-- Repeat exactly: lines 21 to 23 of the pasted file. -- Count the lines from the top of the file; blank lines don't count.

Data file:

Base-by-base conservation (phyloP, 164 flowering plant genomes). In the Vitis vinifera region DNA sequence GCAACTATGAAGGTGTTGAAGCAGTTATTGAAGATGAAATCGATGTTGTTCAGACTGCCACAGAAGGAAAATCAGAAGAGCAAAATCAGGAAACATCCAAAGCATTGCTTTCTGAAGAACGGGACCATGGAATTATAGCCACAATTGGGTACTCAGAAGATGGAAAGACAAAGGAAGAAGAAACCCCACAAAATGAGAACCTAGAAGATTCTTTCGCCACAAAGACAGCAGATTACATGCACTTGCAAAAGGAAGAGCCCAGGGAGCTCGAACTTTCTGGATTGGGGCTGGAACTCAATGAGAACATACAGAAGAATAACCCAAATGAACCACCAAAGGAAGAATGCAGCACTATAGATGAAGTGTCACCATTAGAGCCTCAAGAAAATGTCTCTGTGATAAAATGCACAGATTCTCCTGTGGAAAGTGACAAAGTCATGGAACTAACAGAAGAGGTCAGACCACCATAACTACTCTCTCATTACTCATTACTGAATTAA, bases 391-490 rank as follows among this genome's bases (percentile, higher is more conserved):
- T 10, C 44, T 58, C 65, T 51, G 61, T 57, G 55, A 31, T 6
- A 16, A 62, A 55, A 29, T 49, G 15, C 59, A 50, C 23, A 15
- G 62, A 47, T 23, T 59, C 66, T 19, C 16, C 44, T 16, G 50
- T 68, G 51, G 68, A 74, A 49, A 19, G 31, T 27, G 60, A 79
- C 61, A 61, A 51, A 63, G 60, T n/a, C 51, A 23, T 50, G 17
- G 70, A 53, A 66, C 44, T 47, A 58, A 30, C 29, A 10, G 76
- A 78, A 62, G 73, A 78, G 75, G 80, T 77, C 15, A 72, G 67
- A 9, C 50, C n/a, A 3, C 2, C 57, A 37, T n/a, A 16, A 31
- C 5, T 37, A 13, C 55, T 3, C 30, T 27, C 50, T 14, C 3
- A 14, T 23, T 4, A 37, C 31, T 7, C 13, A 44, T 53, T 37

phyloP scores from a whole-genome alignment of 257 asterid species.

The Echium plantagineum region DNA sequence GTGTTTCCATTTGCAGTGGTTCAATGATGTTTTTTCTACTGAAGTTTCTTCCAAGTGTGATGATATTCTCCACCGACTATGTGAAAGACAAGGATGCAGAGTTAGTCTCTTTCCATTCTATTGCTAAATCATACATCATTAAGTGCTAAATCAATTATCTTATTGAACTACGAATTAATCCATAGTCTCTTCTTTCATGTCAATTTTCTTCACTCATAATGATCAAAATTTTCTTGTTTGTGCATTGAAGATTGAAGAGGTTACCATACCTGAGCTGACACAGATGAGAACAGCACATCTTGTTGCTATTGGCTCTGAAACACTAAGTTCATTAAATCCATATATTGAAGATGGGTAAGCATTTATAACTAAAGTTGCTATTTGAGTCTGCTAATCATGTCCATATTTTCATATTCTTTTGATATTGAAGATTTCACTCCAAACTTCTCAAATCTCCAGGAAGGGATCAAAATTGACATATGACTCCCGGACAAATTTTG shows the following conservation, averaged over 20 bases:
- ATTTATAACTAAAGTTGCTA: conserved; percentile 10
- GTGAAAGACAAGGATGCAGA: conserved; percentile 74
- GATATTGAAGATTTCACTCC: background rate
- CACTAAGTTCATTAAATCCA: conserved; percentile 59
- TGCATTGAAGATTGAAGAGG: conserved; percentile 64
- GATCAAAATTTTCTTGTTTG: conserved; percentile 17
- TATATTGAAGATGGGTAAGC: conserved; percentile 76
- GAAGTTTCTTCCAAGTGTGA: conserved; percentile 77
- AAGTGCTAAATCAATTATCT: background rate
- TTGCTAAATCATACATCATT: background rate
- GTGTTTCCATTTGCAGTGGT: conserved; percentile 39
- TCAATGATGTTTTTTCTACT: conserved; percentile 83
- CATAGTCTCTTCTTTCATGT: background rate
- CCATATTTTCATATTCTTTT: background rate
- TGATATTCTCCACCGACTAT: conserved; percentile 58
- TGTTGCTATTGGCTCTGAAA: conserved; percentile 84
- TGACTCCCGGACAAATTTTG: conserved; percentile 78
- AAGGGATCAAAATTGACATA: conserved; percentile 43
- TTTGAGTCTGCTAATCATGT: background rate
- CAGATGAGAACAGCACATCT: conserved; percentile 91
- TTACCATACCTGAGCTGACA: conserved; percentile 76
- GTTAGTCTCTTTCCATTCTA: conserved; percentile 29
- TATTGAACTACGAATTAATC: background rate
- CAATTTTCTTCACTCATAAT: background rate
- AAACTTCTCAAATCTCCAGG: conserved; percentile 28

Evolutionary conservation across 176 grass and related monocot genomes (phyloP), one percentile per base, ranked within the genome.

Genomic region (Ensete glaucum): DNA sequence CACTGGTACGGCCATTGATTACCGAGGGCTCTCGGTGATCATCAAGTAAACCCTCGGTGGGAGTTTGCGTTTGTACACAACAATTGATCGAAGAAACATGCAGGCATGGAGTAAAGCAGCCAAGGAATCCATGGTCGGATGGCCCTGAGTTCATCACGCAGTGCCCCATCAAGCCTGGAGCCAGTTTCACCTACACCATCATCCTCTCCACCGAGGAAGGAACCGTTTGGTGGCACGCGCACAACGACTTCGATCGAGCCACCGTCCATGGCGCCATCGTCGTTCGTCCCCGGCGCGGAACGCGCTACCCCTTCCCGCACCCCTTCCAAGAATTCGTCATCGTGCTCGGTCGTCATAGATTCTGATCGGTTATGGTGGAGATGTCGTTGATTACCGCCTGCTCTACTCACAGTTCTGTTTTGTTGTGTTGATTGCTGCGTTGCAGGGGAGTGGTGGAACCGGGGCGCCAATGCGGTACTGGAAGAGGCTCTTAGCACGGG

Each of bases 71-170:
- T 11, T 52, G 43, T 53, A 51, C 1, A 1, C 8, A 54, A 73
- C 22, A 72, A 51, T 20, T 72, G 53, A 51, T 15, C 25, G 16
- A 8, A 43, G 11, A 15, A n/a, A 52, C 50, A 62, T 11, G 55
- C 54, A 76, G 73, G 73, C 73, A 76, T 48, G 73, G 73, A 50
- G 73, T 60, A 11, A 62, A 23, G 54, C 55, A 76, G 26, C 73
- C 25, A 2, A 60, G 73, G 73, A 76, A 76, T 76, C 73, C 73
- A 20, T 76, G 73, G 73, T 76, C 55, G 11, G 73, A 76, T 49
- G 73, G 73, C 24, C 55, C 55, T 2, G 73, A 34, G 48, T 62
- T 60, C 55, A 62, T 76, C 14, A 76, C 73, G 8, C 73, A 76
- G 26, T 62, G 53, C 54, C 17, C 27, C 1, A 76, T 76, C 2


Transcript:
- GAAGTTTCTTCCAAGTGTGA: conserved; percentile 77
- AAGTGCTAAATCAATTATCT: background rate
- TTGCTAAATCATACATCATT: background rate